10. George Lucas says he has the entire Star Wars saga planned in his head in the 1980s when he couldn’t even decide if Luke and Leia were/weren’t related – The stories abound regarding what exactly George Lucas knew and when he knew it about the Star Wars saga. Even the narrative we know comes into question when set against the recent Dark Horse Comics adaptation of Lucas’ original concept, The Star Wars. In that, the characters are a lot more Buck Rogers/Flash Gordon gung-ho and macho.
What we presume to know is that 20th Century Fox had little faith in the spacebound shoot-em-up in 1977, but studio shepherd Alan Ladd Jr. did. Purportedly Lucas wanted the film to go out as Chapter 4 as a nod to the old serials, but under advisement from Ladd he digressed from announcing the movie as an ongoing concern and also restrained impressions of franchise ambitions. After the massive success of the movie, upon rerelease in 1978, it was rechristened Chapter Four A New Hope. Lucas has claimed it was always called A New Hope and this was merely a correction.
Lucas has also said he had much of the saga, at least chapters 1 through 6 mapped out. The Star Wars leads one to believe he had some character ideas and names, but probably didn’t have more than that. Going on the evidence of the movies themselves and the glaring inconsistencies between them, not the least of which being the shift from Luke and Leia being lovers to siblings, it becomes clear that Lucas hadn’t nearly a clue where any of this was going. And for an individual who fiercely protected his brands with litigious lightsabres of his own, Lucas didn’t fight too hard on the licensing front. In the novel Splinter of the Mind’s Eye, writer Alan Dean Foster plainly had the characters in a romantic state and Darth Vader in nowhere near a conflicted father mood. If Lucas knew where those characters were going, he sure didn’t let on. So either he was negligent, kind of pervy, or hadn’t a clue where it was all headed.
With the new movie currently in pre-production, and internal wrangling happening with the dismissal of writer Michael Arndt and the assumption of the seat by Lawrence Kasdan and director J.J. Abrams, it seems the future elements haven’t been cracked either.
9. Listen Without Prejudice Volume II, History of the World Part II, Leonard Part 7 – We’re sure nobody was actively hoping for a Leonard Part 7, but you get the idea. The overriding reason why 20th Century Fox balked at the illusion of serializing Star Wars is made clear in public response to a few other “parts and volumes.” There is a creative fetish for trying to make a series of a one-off, or harbor the illusion of such. George Michael has expressed over the years that he titled his album Listen Without Prejudice Volume I with earnest intentions to release a Volume II. Mel Brooks was making a joke out of calling his movie “Part I” as a commentary on sequel-obsessed Hollywood. People believed it. Sometimes he played along and sometimes he didn’t, but wasn’t vexed enough to not play that card again in Spaceballs (“Spaceballs 2: The Search For More Money!“)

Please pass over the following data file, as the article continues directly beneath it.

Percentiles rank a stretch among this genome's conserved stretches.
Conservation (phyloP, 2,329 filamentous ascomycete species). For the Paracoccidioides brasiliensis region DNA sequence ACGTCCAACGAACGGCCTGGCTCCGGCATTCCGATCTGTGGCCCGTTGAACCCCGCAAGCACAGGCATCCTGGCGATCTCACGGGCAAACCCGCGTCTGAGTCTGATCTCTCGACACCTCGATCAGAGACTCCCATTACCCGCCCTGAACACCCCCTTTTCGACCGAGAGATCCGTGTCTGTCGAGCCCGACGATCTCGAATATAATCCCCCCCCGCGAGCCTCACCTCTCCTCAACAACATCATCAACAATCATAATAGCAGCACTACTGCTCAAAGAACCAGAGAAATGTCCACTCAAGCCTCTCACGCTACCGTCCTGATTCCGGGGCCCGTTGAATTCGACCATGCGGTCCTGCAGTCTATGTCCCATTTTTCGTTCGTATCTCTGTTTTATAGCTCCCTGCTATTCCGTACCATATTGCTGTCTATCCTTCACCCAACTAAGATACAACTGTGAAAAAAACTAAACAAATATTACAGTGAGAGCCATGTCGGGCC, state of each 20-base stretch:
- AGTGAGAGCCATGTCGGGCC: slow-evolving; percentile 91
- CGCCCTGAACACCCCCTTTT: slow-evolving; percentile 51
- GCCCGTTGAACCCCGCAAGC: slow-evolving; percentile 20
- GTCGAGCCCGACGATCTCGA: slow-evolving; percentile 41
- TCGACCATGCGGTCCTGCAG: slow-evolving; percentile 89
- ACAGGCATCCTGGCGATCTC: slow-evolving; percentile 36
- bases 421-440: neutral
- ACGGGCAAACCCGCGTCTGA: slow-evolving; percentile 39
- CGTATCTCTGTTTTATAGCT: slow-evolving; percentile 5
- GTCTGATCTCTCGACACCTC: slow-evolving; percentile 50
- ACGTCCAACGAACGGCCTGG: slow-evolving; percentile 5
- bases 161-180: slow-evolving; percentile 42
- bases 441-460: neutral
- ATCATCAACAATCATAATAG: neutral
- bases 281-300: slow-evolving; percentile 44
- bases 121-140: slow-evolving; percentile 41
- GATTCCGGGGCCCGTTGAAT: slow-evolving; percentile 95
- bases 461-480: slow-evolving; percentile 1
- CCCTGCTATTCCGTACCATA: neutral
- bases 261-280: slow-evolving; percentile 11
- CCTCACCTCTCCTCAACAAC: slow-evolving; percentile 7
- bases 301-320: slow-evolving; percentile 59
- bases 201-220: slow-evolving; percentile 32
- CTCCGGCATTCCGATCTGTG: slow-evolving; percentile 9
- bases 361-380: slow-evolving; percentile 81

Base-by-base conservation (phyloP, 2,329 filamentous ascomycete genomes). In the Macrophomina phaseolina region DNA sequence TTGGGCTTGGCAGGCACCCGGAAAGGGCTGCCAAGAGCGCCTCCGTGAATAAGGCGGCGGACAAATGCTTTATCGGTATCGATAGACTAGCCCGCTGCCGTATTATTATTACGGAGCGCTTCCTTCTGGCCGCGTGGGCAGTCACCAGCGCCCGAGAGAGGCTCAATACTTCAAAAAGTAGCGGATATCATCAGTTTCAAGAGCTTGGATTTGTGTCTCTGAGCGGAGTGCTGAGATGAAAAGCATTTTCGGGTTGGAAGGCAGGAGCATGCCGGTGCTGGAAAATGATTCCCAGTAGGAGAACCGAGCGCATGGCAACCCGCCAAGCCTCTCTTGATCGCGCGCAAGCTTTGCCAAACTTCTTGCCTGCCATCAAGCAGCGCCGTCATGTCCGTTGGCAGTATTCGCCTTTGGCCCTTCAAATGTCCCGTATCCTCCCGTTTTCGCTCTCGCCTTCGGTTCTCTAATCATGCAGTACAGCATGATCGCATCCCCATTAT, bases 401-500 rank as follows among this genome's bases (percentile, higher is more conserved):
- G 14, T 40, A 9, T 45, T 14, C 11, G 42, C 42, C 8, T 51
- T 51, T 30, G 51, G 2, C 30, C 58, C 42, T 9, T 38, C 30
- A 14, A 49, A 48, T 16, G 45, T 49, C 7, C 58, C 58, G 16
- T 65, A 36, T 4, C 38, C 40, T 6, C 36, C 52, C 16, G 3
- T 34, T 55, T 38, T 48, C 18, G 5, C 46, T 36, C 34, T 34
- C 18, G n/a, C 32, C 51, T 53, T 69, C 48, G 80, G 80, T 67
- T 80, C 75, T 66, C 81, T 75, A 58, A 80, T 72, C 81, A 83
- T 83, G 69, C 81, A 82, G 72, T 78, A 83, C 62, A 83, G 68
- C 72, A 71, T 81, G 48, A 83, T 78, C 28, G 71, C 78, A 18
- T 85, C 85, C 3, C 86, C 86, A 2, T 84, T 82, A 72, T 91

The conclusion: it’s not funny. It doesn’t work. Somebody’s going to take it as a serious promise. Just don’t fall for the “parts and volumes” ploy. Thank you.
8. R.E.M. retroactively claim “Shiny Happy People” was meant to be sarcastic – Also acceptable, “R.E.M. cannot function outside of the four-piece. If one of us is gone, the band will end.” But let’s tackle the main claim and leave the corollary to your own speculation. “Shiny Happy People” off the Out Of Time album was a huge freaking hit, and a band known for being obtuse and non-specific lyrically sure sounded specific here. Michael Stipe and B-52 Kate Pierson do not sound like they’re being critical in the least of hippy dippy, overly positive people dancing around in the sunshine. We happen to believe that he truly meant it all the first hundred or thousand times he had to sing it.
But for the next hundred or thousand times, even Shiny Happy Stipe probably had to call it like he saw it. The song is annoying. It probably could stand next to the Twinkie sugar rush as a murder trial defense. “They kept singing ‘Shiny Happy People!’ I had no choice but to shoot them!” In later years, various members would dismiss the song by saying that it was done ironically, that the caked-on slathering of mindless positivity was a commentary on the stupidly happy positive people in the world.
Furthermore, there is the factoid that perhaps the lyrics were directly copped from post-Tianamen Square uprising propaganda, that the “shiny happy people” was the Chinese government’s misrepresentation of protesters. This could be true and gives a little bit of clarity to the line, “Put them in the ground.” But otherwise the song gives no indication that this was ever the case and if a joke made to prove a point fails to do so, it’s probably a lousy joke. And in the moment of the single’s greatest success, there was a dearth of explanation — no one saying then that, wait, this is a backhanded exploration of propaganda and the worst lies are told with smiles and flowers. We’re left with only a handful of conclusions. Either “Shiny Happy People” is interminably earnest or a too-cryptic-for-its-own-good diatribe too faultily expressed to be heard as such. Or, never look a gift horse in the mouth.
Oh, and Automatic For The People was a way better record anyway.